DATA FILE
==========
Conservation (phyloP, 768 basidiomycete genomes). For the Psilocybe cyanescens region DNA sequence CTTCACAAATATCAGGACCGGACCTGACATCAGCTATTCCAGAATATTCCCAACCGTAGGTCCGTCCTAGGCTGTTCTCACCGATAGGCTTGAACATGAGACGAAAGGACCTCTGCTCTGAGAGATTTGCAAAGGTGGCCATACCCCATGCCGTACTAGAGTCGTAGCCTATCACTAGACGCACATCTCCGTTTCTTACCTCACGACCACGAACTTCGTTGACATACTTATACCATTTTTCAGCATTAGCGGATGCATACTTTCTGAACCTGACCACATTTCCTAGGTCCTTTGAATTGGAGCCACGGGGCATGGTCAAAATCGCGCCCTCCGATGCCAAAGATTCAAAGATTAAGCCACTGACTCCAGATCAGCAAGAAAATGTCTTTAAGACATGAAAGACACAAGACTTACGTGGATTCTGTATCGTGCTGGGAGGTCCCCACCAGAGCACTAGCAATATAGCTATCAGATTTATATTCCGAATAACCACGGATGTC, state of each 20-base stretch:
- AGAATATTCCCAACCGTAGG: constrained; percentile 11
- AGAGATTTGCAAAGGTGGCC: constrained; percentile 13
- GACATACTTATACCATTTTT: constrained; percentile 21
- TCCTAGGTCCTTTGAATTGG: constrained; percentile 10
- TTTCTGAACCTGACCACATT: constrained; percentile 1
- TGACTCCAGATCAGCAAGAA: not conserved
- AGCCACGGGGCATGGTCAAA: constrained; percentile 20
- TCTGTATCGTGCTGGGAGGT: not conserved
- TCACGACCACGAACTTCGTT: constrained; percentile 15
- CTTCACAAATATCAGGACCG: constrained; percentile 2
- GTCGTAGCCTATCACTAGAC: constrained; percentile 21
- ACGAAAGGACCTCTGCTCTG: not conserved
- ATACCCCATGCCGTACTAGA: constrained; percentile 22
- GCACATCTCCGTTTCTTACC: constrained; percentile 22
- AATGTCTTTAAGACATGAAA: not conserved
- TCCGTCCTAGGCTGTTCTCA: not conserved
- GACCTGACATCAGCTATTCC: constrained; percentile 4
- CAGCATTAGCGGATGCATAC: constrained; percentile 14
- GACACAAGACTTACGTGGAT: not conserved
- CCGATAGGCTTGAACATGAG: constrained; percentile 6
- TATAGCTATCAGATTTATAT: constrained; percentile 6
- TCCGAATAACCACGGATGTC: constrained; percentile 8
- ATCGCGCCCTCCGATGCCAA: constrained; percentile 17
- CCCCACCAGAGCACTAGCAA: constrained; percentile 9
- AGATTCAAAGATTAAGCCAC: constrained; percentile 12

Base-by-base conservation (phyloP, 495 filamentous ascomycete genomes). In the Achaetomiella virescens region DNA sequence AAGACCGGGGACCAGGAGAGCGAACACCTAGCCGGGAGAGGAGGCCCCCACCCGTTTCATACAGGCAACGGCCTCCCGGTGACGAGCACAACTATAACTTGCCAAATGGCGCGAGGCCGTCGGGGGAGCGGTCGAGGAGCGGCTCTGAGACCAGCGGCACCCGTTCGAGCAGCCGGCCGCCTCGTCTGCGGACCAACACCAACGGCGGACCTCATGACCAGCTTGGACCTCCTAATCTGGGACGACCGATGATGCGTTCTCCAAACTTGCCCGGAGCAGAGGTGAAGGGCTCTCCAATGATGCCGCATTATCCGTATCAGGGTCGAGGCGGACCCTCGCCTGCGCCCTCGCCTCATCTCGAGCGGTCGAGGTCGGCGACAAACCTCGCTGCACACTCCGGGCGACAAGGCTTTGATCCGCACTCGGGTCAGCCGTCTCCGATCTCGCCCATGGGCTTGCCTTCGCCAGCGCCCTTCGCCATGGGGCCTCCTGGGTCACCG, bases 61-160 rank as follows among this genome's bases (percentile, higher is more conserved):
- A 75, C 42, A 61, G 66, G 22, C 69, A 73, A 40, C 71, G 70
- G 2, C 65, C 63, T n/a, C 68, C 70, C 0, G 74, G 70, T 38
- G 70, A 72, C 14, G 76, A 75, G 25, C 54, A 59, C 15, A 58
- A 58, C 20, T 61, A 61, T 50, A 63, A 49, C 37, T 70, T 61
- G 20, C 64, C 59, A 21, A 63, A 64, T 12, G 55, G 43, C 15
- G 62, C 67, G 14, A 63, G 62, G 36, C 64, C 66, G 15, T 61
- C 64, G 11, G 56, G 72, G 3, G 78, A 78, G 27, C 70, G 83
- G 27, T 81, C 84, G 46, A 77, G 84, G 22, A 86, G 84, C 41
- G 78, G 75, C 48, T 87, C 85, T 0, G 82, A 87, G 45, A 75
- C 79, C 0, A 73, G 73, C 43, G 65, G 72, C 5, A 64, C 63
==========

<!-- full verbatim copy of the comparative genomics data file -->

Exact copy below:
Conservation (phyloP, 768 basidiomycete genomes). For the Psilocybe cyanescens region DNA sequence CTTCACAAATATCAGGACCGGACCTGACATCAGCTATTCCAGAATATTCCCAACCGTAGGTCCGTCCTAGGCTGTTCTCACCGATAGGCTTGAACATGAGACGAAAGGACCTCTGCTCTGAGAGATTTGCAAAGGTGGCCATACCCCATGCCGTACTAGAGTCGTAGCCTATCACTAGACGCACATCTCCGTTTCTTACCTCACGACCACGAACTTCGTTGACATACTTATACCATTTTTCAGCATTAGCGGATGCATACTTTCTGAACCTGACCACATTTCCTAGGTCCTTTGAATTGGAGCCACGGGGCATGGTCAAAATCGCGCCCTCCGATGCCAAAGATTCAAAGATTAAGCCACTGACTCCAGATCAGCAAGAAAATGTCTTTAAGACATGAAAGACACAAGACTTACGTGGATTCTGTATCGTGCTGGGAGGTCCCCACCAGAGCACTAGCAATATAGCTATCAGATTTATATTCCGAATAACCACGGATGTC, state of each 20-base stretch:
- AGAATATTCCCAACCGTAGG: constrained; percentile 11
- AGAGATTTGCAAAGGTGGCC: constrained; percentile 13
- GACATACTTATACCATTTTT: constrained; percentile 21
- TCCTAGGTCCTTTGAATTGG: constrained; percentile 10
- TTTCTGAACCTGACCACATT: constrained; percentile 1
- TGACTCCAGATCAGCAAGAA: not conserved
- AGCCACGGGGCATGGTCAAA: constrained; percentile 20
- TCTGTATCGTGCTGGGAGGT: not conserved
- TCACGACCACGAACTTCGTT: constrained; percentile 15
- CTTCACAAATATCAGGACCG: constrained; percentile 2
- GTCGTAGCCTATCACTAGAC: constrained; percentile 21
- ACGAAAGGACCTCTGCTCTG: not conserved
- ATACCCCATGCCGTACTAGA: constrained; percentile 22
- GCACATCTCCGTTTCTTACC: constrained; percentile 22
- AATGTCTTTAAGACATGAAA: not conserved
- TCCGTCCTAGGCTGTTCTCA: not conserved
- GACCTGACATCAGCTATTCC: constrained; percentile 4
- CAGCATTAGCGGATGCATAC: constrained; percentile 14
- GACACAAGACTTACGTGGAT: not conserved
- CCGATAGGCTTGAACATGAG: constrained; percentile 6
- TATAGCTATCAGATTTATAT: constrained; percentile 6
- TCCGAATAACCACGGATGTC: constrained; percentile 8
- ATCGCGCCCTCCGATGCCAA: constrained; percentile 17
- CCCCACCAGAGCACTAGCAA: constrained; percentile 9
- AGATTCAAAGATTAAGCCAC: constrained; percentile 12

Base-by-base conservation (phyloP, 495 filamentous ascomycete genomes). In the Achaetomiella virescens region DNA sequence AAGACCGGGGACCAGGAGAGCGAACACCTAGCCGGGAGAGGAGGCCCCCACCCGTTTCATACAGGCAACGGCCTCCCGGTGACGAGCACAACTATAACTTGCCAAATGGCGCGAGGCCGTCGGGGGAGCGGTCGAGGAGCGGCTCTGAGACCAGCGGCACCCGTTCGAGCAGCCGGCCGCCTCGTCTGCGGACCAACACCAACGGCGGACCTCATGACCAGCTTGGACCTCCTAATCTGGGACGACCGATGATGCGTTCTCCAAACTTGCCCGGAGCAGAGGTGAAGGGCTCTCCAATGATGCCGCATTATCCGTATCAGGGTCGAGGCGGACCCTCGCCTGCGCCCTCGCCTCATCTCGAGCGGTCGAGGTCGGCGACAAACCTCGCTGCACACTCCGGGCGACAAGGCTTTGATCCGCACTCGGGTCAGCCGTCTCCGATCTCGCCCATGGGCTTGCCTTCGCCAGCGCCCTTCGCCATGGGGCCTCCTGGGTCACCG, bases 61-160 rank as follows among this genome's bases (percentile, higher is more conserved):
- A 75, C 42, A 61, G 66, G 22, C 69, A 73, A 40, C 71, G 70
- G 2, C 65, C 63, T n/a, C 68, C 70, C 0, G 74, G 70, T 38
- G 70, A 72, C 14, G 76, A 75, G 25, C 54, A 59, C 15, A 58
- A 58, C 20, T 61, A 61, T 50, A 63, A 49, C 37, T 70, T 61
- G 20, C 64, C 59, A 21, A 63, A 64, T 12, G 55, G 43, C 15
- G 62, C 67, G 14, A 63, G 62, G 36, C 64, C 66, G 15, T 61
- C 64, G 11, G 56, G 72, G 3, G 78, A 78, G 27, C 70, G 83
- G 27, T 81, C 84, G 46, A 77, G 84, G 22, A 86, G 84, C 41
- G 78, G 75, C 48, T 87, C 85, T 0, G 82, A 87, G 45, A 75
- C 79, C 0, A 73, G 73, C 43, G 65, G 72, C 5, A 64, C 63